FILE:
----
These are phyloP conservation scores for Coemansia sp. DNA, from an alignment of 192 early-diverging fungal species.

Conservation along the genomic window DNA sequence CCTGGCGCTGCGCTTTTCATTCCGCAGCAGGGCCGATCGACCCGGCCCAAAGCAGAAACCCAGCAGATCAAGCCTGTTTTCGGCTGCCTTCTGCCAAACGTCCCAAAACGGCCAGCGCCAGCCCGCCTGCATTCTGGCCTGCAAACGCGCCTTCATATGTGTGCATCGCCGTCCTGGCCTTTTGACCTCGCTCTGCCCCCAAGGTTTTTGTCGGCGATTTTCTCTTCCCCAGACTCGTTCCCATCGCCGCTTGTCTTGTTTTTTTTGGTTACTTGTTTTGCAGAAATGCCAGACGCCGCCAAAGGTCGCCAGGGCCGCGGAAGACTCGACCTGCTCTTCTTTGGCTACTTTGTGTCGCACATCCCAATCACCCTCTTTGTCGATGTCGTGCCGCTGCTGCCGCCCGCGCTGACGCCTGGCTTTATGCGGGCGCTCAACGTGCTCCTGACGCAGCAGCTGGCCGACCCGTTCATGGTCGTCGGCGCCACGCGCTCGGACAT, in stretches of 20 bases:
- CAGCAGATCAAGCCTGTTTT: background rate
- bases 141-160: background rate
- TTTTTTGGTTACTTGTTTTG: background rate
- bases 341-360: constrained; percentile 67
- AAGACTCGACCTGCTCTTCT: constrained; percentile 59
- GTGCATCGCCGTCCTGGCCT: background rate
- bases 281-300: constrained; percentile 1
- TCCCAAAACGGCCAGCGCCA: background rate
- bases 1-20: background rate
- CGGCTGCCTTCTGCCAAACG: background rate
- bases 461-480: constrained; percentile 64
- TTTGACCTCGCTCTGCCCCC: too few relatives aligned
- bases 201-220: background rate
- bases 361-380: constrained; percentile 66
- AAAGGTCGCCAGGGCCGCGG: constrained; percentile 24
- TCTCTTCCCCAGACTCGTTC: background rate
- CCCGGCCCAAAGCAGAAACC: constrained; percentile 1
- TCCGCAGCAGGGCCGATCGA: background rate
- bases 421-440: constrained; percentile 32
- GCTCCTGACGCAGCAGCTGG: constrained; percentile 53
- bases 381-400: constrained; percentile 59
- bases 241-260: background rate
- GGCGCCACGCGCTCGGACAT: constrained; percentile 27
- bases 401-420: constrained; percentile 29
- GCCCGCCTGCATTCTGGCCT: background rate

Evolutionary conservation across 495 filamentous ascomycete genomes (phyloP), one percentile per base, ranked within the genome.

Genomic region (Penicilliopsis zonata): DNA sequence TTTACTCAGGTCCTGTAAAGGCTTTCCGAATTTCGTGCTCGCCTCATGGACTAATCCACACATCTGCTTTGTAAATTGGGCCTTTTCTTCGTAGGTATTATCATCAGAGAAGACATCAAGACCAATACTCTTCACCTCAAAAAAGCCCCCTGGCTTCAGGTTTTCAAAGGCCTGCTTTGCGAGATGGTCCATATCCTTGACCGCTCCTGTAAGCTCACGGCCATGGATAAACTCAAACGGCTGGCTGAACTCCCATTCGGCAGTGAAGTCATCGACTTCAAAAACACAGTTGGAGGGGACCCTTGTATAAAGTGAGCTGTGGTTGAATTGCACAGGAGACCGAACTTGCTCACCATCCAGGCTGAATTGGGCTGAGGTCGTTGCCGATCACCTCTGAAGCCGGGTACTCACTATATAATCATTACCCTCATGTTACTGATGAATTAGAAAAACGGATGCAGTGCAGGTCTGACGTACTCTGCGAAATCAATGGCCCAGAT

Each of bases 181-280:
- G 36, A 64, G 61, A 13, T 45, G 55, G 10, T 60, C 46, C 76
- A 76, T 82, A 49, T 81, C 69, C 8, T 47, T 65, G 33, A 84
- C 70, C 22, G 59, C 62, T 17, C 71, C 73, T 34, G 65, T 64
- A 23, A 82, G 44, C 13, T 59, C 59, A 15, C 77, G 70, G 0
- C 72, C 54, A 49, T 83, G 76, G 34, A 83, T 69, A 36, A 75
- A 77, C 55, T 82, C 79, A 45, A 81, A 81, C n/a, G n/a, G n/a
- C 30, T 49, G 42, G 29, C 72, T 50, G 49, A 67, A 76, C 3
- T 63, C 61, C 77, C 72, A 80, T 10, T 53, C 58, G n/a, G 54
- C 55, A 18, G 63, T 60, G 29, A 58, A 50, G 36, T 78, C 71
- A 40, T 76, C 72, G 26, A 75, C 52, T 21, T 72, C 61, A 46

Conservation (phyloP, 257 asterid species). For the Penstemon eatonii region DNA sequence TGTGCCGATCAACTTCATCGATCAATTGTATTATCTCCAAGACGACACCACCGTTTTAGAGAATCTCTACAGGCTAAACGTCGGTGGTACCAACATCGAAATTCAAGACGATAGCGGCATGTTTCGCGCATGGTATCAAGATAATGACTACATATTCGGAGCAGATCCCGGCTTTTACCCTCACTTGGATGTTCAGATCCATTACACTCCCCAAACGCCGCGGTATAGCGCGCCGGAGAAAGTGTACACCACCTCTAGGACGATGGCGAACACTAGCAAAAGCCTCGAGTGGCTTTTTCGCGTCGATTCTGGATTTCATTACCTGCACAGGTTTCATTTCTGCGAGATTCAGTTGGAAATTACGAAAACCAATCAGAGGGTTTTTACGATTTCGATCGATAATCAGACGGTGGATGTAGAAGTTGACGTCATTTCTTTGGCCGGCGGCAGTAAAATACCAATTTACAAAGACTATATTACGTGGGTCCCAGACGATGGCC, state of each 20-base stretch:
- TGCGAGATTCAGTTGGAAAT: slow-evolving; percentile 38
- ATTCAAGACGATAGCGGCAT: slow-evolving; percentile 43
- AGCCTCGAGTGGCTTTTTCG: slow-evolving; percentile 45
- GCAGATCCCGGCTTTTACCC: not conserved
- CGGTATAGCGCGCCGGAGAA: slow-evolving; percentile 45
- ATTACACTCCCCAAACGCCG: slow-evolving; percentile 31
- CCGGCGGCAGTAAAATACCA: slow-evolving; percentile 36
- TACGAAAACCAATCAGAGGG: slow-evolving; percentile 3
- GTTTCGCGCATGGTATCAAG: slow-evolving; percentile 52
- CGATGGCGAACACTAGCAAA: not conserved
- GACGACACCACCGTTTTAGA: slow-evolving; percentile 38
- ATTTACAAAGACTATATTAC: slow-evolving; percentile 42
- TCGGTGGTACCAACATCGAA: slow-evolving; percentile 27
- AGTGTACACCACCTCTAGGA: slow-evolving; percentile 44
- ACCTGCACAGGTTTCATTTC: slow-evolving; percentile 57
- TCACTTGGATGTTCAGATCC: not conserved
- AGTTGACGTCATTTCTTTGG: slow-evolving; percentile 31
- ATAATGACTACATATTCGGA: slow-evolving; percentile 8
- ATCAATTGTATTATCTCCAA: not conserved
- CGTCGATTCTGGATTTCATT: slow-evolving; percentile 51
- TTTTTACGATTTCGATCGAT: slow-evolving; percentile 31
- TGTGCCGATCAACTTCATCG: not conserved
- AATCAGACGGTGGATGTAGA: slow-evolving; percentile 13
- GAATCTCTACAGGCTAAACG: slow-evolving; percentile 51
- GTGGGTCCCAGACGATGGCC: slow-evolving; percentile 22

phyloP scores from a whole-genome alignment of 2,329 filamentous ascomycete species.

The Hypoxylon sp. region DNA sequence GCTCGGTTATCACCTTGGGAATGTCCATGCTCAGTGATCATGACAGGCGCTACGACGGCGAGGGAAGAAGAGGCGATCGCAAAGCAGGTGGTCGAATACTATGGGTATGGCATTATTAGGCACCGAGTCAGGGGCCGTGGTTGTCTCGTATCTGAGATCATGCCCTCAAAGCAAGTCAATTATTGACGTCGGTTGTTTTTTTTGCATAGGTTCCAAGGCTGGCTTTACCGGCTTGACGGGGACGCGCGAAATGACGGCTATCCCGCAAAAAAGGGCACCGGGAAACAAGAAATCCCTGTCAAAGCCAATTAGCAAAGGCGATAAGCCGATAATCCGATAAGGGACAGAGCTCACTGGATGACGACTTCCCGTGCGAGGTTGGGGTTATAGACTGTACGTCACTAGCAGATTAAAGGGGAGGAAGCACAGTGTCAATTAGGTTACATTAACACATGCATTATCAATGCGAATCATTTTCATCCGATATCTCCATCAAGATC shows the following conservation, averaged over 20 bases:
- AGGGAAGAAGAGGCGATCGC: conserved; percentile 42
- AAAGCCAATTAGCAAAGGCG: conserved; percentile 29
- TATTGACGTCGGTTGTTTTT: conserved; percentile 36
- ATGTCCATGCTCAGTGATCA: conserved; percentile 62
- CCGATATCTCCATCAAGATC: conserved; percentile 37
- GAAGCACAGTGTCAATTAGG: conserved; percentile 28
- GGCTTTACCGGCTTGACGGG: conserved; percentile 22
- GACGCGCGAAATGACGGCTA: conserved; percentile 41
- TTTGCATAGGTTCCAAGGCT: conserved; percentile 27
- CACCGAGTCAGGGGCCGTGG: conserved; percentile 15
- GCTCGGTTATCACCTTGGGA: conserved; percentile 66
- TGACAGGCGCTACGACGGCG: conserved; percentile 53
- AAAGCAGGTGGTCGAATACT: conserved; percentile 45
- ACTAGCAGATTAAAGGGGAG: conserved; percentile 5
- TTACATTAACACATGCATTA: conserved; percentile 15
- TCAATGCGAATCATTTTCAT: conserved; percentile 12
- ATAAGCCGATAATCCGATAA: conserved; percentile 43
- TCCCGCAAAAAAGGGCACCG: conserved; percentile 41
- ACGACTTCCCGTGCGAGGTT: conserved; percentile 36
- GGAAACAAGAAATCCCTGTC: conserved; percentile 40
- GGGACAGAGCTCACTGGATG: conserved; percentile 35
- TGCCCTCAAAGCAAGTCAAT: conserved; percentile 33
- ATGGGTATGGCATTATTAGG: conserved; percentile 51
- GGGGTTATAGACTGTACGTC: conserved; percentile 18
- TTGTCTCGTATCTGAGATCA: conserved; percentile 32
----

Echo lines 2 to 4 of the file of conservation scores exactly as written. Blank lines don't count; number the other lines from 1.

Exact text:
Conservation along the genomic window DNA sequence CCTGGCGCTGCGCTTTTCATTCCGCAGCAGGGCCGATCGACCCGGCCCAAAGCAGAAACCCAGCAGATCAAGCCTGTTTTCGGCTGCCTTCTGCCAAACGTCCCAAAACGGCCAGCGCCAGCCCGCCTGCATTCTGGCCTGCAAACGCGCCTTCATATGTGTGCATCGCCGTCCTGGCCTTTTGACCTCGCTCTGCCCCCAAGGTTTTTGTCGGCGATTTTCTCTTCCCCAGACTCGTTCCCATCGCCGCTTGTCTTGTTTTTTTTGGTTACTTGTTTTGCAGAAATGCCAGACGCCGCCAAAGGTCGCCAGGGCCGCGGAAGACTCGACCTGCTCTTCTTTGGCTACTTTGTGTCGCACATCCCAATCACCCTCTTTGTCGATGTCGTGCCGCTGCTGCCGCCCGCGCTGACGCCTGGCTTTATGCGGGCGCTCAACGTGCTCCTGACGCAGCAGCTGGCCGACCCGTTCATGGTCGTCGGCGCCACGCGCTCGGACAT, in stretches of 20 bases:
- CAGCAGATCAAGCCTGTTTT: background rate
- bases 141-160: background rate